Prop balancing article
I read the prop balancing article in the October issue of Sport Aviation with interest. I have several fixed pitch props, but all have a 2.25" hole, not .75" as described in the article. I have not found a company that makes a fixture for static balancing props with the larger hole? Is this something people are having custom made by a machine shop? ... as in, several bushings with a rod through the middle? Any advice would be appreciated.
Bainbridge Island, WA
Why do you need a rod the same size as the hole? I used a 3/4" piece of drill rod.
BTW, for the fixture, I just made up a wooden "u" cradle and cut a pair of slots in the top which just fit the knives from my jointer. I (carefully) tapped the knives in the slots, mounted them level and had an almost frictionless surface on which to set the drill rod. The prop was sitting on the drill rod and was very responsive to a heavy blade. Even a little piece of masking tape stuck to one blade would rotate that blade downward.
It would be best to have a bushing for the prop center hole, but just sitting on the drill rod seems to work fine.
What you guys are doing is static balancing, which will often take care of most of inbalance. But not always, especially with longer props and more powerful engines turning higher rpm. Two big examples are Reno unlimited racers like Rare Bear or Strega, and perhaps even more so helicopter blades. These need dynamic balancing, and that is good for any prop. It can often be done for about $150 for many planes and has no downside, all the benefit is to the good. It can really make a differnce, I have tried it on a number of planes.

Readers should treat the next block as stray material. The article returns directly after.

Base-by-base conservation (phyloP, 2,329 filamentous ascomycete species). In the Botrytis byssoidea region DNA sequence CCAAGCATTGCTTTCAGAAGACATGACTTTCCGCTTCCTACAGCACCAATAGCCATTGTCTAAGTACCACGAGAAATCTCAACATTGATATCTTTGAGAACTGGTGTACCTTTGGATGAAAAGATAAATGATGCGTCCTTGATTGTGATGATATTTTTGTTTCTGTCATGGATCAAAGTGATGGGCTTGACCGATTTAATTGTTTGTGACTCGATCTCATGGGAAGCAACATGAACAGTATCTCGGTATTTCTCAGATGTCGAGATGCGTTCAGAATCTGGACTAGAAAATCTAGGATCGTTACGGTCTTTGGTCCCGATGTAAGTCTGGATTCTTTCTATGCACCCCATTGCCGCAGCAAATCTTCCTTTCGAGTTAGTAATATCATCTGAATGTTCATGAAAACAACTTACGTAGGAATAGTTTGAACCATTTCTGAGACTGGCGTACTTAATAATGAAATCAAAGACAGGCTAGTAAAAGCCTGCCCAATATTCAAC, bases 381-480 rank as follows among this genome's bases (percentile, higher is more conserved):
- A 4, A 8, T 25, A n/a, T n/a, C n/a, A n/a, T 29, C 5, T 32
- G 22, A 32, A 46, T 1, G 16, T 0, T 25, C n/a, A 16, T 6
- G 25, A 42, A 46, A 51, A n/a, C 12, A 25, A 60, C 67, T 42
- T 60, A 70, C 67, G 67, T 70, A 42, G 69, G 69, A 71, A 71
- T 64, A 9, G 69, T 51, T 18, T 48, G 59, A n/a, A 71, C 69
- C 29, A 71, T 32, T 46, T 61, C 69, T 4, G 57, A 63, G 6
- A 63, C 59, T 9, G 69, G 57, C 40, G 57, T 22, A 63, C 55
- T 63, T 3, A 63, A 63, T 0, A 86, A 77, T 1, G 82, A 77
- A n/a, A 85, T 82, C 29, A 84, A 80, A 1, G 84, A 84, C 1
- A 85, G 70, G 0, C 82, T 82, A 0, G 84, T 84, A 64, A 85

Can't say for sure, but think static balancing would take care of 90% of any vibration, possibly higher. The rest can be done with dynamic systems, but sometimes thats a real pain to deal with. Army helicopters have dynamic monitoring systems installed, and sometimes you will run into one that has all the dynamic systems balanced, flight controls properly rigged, P/C rods set to within 1/32" of specified limits, etc etc. In other words, as close to theoretically perfect as is possible. Spent a better part of a month trying to figure out why this "perfect" system wouldn't meet track and balance limits.
It was the landing gear.
Static propeller balancing without finding the center of rotation seems like a waste of time to me. Just "hanging" the prop on a piece of drill rod presupposes that the center bore of the prop is smooth, round, and centered on the center of rotation - probably not! The "center" bore might better be considered as a "suggestion" of where the "center" might be. Having experience with wheel balancing can actually be detrimental because the center of your basic bass-boat trailer wheel is far more reliably centered than the center bore of a wooden prop, especially if that prop is not from a certified prop manufacturer. If you want to do the static balance "right" you have to find the center of rotation as it will be when installed, then balance about that point.